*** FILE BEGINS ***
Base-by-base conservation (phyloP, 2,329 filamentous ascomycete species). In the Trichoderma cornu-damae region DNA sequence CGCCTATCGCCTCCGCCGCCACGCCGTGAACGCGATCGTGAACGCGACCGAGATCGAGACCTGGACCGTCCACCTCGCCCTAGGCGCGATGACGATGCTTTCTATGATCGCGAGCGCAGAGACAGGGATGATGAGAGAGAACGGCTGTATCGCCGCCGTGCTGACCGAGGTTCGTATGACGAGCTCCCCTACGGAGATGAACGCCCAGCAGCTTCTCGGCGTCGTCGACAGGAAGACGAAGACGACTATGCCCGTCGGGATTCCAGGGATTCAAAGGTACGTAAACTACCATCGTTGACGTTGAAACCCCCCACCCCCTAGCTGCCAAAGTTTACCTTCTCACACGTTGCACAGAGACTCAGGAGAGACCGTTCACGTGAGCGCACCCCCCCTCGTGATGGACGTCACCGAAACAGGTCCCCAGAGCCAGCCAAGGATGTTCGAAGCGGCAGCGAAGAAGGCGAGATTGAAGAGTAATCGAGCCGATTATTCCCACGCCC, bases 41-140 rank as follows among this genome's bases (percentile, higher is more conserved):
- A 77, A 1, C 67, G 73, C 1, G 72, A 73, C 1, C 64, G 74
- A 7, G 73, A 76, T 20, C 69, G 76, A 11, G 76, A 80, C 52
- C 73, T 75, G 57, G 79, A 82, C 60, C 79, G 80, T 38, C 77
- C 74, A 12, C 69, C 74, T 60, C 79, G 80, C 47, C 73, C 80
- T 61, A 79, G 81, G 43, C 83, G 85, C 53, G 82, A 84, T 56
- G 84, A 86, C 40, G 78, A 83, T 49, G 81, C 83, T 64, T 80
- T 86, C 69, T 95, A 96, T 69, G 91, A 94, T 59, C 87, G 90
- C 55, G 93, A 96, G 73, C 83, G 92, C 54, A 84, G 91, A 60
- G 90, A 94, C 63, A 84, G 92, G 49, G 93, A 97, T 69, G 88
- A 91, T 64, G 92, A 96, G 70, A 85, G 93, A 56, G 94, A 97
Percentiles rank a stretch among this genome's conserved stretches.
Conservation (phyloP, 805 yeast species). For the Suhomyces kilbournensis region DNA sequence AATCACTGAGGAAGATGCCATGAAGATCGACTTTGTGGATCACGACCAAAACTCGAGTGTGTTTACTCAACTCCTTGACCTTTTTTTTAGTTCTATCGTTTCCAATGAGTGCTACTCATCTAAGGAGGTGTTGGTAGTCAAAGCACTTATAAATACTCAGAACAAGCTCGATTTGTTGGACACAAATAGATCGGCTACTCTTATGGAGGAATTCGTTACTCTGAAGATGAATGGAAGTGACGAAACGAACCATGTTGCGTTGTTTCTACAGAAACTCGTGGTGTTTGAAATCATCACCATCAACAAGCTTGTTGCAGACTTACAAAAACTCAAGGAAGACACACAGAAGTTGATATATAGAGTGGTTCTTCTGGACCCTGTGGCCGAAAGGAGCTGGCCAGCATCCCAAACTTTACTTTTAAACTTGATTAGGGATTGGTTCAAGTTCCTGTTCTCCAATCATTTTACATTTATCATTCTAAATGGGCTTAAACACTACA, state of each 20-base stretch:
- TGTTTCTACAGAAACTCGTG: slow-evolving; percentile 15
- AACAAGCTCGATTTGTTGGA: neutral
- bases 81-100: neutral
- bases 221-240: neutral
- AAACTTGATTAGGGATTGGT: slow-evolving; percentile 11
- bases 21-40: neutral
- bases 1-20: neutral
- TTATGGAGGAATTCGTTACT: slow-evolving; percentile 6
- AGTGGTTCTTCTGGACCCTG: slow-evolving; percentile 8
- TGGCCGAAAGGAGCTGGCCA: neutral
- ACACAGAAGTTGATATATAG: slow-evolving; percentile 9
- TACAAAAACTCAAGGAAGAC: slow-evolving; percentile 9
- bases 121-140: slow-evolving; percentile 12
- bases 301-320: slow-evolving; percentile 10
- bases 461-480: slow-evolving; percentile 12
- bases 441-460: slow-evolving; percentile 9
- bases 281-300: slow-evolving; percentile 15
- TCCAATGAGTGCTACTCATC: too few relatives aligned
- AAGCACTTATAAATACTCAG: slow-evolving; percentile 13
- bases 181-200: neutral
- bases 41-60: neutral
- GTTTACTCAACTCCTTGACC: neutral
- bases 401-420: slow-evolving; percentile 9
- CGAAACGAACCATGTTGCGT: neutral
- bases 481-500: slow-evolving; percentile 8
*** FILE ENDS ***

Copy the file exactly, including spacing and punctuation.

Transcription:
Base-by-base conservation (phyloP, 2,329 filamentous ascomycete species). In the Trichoderma cornu-damae region DNA sequence CGCCTATCGCCTCCGCCGCCACGCCGTGAACGCGATCGTGAACGCGACCGAGATCGAGACCTGGACCGTCCACCTCGCCCTAGGCGCGATGACGATGCTTTCTATGATCGCGAGCGCAGAGACAGGGATGATGAGAGAGAACGGCTGTATCGCCGCCGTGCTGACCGAGGTTCGTATGACGAGCTCCCCTACGGAGATGAACGCCCAGCAGCTTCTCGGCGTCGTCGACAGGAAGACGAAGACGACTATGCCCGTCGGGATTCCAGGGATTCAAAGGTACGTAAACTACCATCGTTGACGTTGAAACCCCCCACCCCCTAGCTGCCAAAGTTTACCTTCTCACACGTTGCACAGAGACTCAGGAGAGACCGTTCACGTGAGCGCACCCCCCCTCGTGATGGACGTCACCGAAACAGGTCCCCAGAGCCAGCCAAGGATGTTCGAAGCGGCAGCGAAGAAGGCGAGATTGAAGAGTAATCGAGCCGATTATTCCCACGCCC, bases 41-140 rank as follows among this genome's bases (percentile, higher is more conserved):
- A 77, A 1, C 67, G 73, C 1, G 72, A 73, C 1, C 64, G 74
- A 7, G 73, A 76, T 20, C 69, G 76, A 11, G 76, A 80, C 52
- C 73, T 75, G 57, G 79, A 82, C 60, C 79, G 80, T 38, C 77
- C 74, A 12, C 69, C 74, T 60, C 79, G 80, C 47, C 73, C 80
- T 61, A 79, G 81, G 43, C 83, G 85, C 53, G 82, A 84, T 56
- G 84, A 86, C 40, G 78, A 83, T 49, G 81, C 83, T 64, T 80
- T 86, C 69, T 95, A 96, T 69, G 91, A 94, T 59, C 87, G 90
- C 55, G 93, A 96, G 73, C 83, G 92, C 54, A 84, G 91, A 60
- G 90, A 94, C 63, A 84, G 92, G 49, G 93, A 97, T 69, G 88
- A 91, T 64, G 92, A 96, G 70, A 85, G 93, A 56, G 94, A 97
Percentiles rank a stretch among this genome's conserved stretches.
Conservation (phyloP, 805 yeast species). For the Suhomyces kilbournensis region DNA sequence AATCACTGAGGAAGATGCCATGAAGATCGACTTTGTGGATCACGACCAAAACTCGAGTGTGTTTACTCAACTCCTTGACCTTTTTTTTAGTTCTATCGTTTCCAATGAGTGCTACTCATCTAAGGAGGTGTTGGTAGTCAAAGCACTTATAAATACTCAGAACAAGCTCGATTTGTTGGACACAAATAGATCGGCTACTCTTATGGAGGAATTCGTTACTCTGAAGATGAATGGAAGTGACGAAACGAACCATGTTGCGTTGTTTCTACAGAAACTCGTGGTGTTTGAAATCATCACCATCAACAAGCTTGTTGCAGACTTACAAAAACTCAAGGAAGACACACAGAAGTTGATATATAGAGTGGTTCTTCTGGACCCTGTGGCCGAAAGGAGCTGGCCAGCATCCCAAACTTTACTTTTAAACTTGATTAGGGATTGGTTCAAGTTCCTGTTCTCCAATCATTTTACATTTATCATTCTAAATGGGCTTAAACACTACA, state of each 20-base stretch:
- TGTTTCTACAGAAACTCGTG: slow-evolving; percentile 15
- AACAAGCTCGATTTGTTGGA: neutral
- bases 81-100: neutral
- bases 221-240: neutral
- AAACTTGATTAGGGATTGGT: slow-evolving; percentile 11
- bases 21-40: neutral
- bases 1-20: neutral
- TTATGGAGGAATTCGTTACT: slow-evolving; percentile 6
- AGTGGTTCTTCTGGACCCTG: slow-evolving; percentile 8
- TGGCCGAAAGGAGCTGGCCA: neutral
- ACACAGAAGTTGATATATAG: slow-evolving; percentile 9
- TACAAAAACTCAAGGAAGAC: slow-evolving; percentile 9
- bases 121-140: slow-evolving; percentile 12
- bases 301-320: slow-evolving; percentile 10
- bases 461-480: slow-evolving; percentile 12
- bases 441-460: slow-evolving; percentile 9
- bases 281-300: slow-evolving; percentile 15
- TCCAATGAGTGCTACTCATC: too few relatives aligned
- AAGCACTTATAAATACTCAG: slow-evolving; percentile 13
- bases 181-200: neutral
- bases 41-60: neutral
- GTTTACTCAACTCCTTGACC: neutral
- bases 401-420: slow-evolving; percentile 9
- CGAAACGAACCATGTTGCGT: neutral
- bases 481-500: slow-evolving; percentile 8